Oklahoma has a state meal. For real.

Sure, Colorado has its state bird: the Lark Bunting; and its state insect: the Colorado Hairstreak; flower: Columbine. Colorado also claims a state flag, gemstone, fossil, tree, reptile and even a state song or two. But we haven't got a state meal. Only Oklahoma has a state-sanctioned, legislature-approved meal. And it sounds pretty good.

I know that knowing that Oklahoma has a state meal is teetering on the edge of Cliff Clavin'ism: "It's a little known fact that Oklahoma's state meal is..." But the truth is even stranger -- that there really is an Oklahoma state meal. And here's how I found out:

All Doris, All Day: A Film Tribute

An early studio portrait of Doris Day.

Doris Day, the reluctant movie star, stopped making films in 1968, and yet she remains one of the most popular film actresses in the world. Not bad for little Doris Mary Ann Kappelhoff of Cincinnati.

Hers is a life worthy of a Hollywood movie. Doris longed for a simple life of marriage and kids, but a mother with aspirations toward dancing and singing pushed Doris into performing. By the time she was 17, she was singing on a local radio station and was discovered by bandleader Barney Rapp, who changed her last name to Day.

The Subtleties of Hyperbole

Hyperbolic crochet sculpture created by Chris Loffelmacher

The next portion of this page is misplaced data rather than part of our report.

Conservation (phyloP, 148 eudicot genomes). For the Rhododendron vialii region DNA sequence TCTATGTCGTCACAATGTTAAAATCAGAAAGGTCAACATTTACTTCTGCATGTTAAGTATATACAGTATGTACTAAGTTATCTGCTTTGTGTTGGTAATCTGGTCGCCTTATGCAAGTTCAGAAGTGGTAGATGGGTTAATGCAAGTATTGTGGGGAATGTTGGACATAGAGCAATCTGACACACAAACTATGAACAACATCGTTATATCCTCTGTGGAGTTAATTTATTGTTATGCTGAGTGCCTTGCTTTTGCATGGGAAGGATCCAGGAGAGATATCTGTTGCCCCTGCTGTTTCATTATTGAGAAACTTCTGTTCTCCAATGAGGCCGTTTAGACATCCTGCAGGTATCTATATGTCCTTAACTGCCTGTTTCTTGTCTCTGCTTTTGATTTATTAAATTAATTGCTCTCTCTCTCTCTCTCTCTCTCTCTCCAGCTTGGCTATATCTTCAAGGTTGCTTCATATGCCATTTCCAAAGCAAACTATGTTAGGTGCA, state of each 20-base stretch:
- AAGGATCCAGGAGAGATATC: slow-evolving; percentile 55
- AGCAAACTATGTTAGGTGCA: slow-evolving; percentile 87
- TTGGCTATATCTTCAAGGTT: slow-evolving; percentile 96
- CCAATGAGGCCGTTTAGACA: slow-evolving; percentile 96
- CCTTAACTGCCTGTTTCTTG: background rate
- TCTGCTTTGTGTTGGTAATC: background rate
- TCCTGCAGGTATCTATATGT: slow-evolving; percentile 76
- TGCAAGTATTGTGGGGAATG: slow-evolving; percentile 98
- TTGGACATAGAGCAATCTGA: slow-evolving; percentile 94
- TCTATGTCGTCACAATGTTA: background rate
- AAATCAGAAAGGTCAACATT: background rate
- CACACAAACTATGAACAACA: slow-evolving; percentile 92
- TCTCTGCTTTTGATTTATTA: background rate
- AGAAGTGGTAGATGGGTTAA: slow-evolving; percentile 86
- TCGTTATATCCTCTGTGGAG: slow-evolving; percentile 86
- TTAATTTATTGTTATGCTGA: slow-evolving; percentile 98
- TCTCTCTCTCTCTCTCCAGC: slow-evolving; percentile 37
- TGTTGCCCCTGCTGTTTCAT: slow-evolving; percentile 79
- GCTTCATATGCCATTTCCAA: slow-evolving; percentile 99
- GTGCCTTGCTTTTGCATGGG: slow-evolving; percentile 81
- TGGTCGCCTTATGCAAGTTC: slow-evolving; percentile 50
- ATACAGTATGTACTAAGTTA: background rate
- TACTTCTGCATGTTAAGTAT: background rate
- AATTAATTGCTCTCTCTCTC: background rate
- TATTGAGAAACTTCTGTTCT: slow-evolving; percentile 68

This blog about Fresh City Life's newest  obsession, hyperbolic crochet, is genius and will likely be nominated for a Pulitzer Prize! Is this an example of hyperbole or overweening ego? Yes.

It seems fitting that a fibers technique so extravagant and exaggerated as this would carry the name hyperbolic crochet. The name is based not only on the over-the-top quality of these sculptures, but also the hyperbolic geometry that informs the shapes and designs of this craft.

It hasn't been a Norman Rockwell painting, but it's been a fun trip

Norman Rockwell's Family Vacation

I often looked at Norman Rockwell paintings and felt a twinge of jealousy -- wishing that those perfect scenes had been a part of my life story. Then I found out that even Norman Rockwell wished that the scenes he painted had been a part of his real life.

In truth, Rockwell was born in New York City in 1894 and lived a hard-scrabble childhood on the wrong side of the tracks. So his paintings of scrubbed up Americana are really just his own yearnings for a life he never had. The life he did have was exciting and full of creativity and he left a lasting artistic legacy in the hundreds of paintings he did for the cover of the Saturday Evening Post, Life and other magazines.

Georgia On My Mind

O'Keeffe missed her goal by about 18 months. She was 98 when she died in 1986.

Her outsized paintings of flowers have kept the art world buzzing for decades. But here are some details of Georgia O'Keeffe's life and art that you might not know. Click on the artworks to see the hidden facts.

1. Georgia O'Keeffe wanted to live to be 100 years old. When she died in 1986, how old was she?

 

 

2. Though she eventually made New Mexico her permanent home, where was O'Keeffe born.

 

 

 

3. What well-known photographer first exhibited O'Keeffe's work in the 1920s? (He also went on to marry O'Keeffe and take over 700 photo portraits of her.)

 

 

 

Syndicate content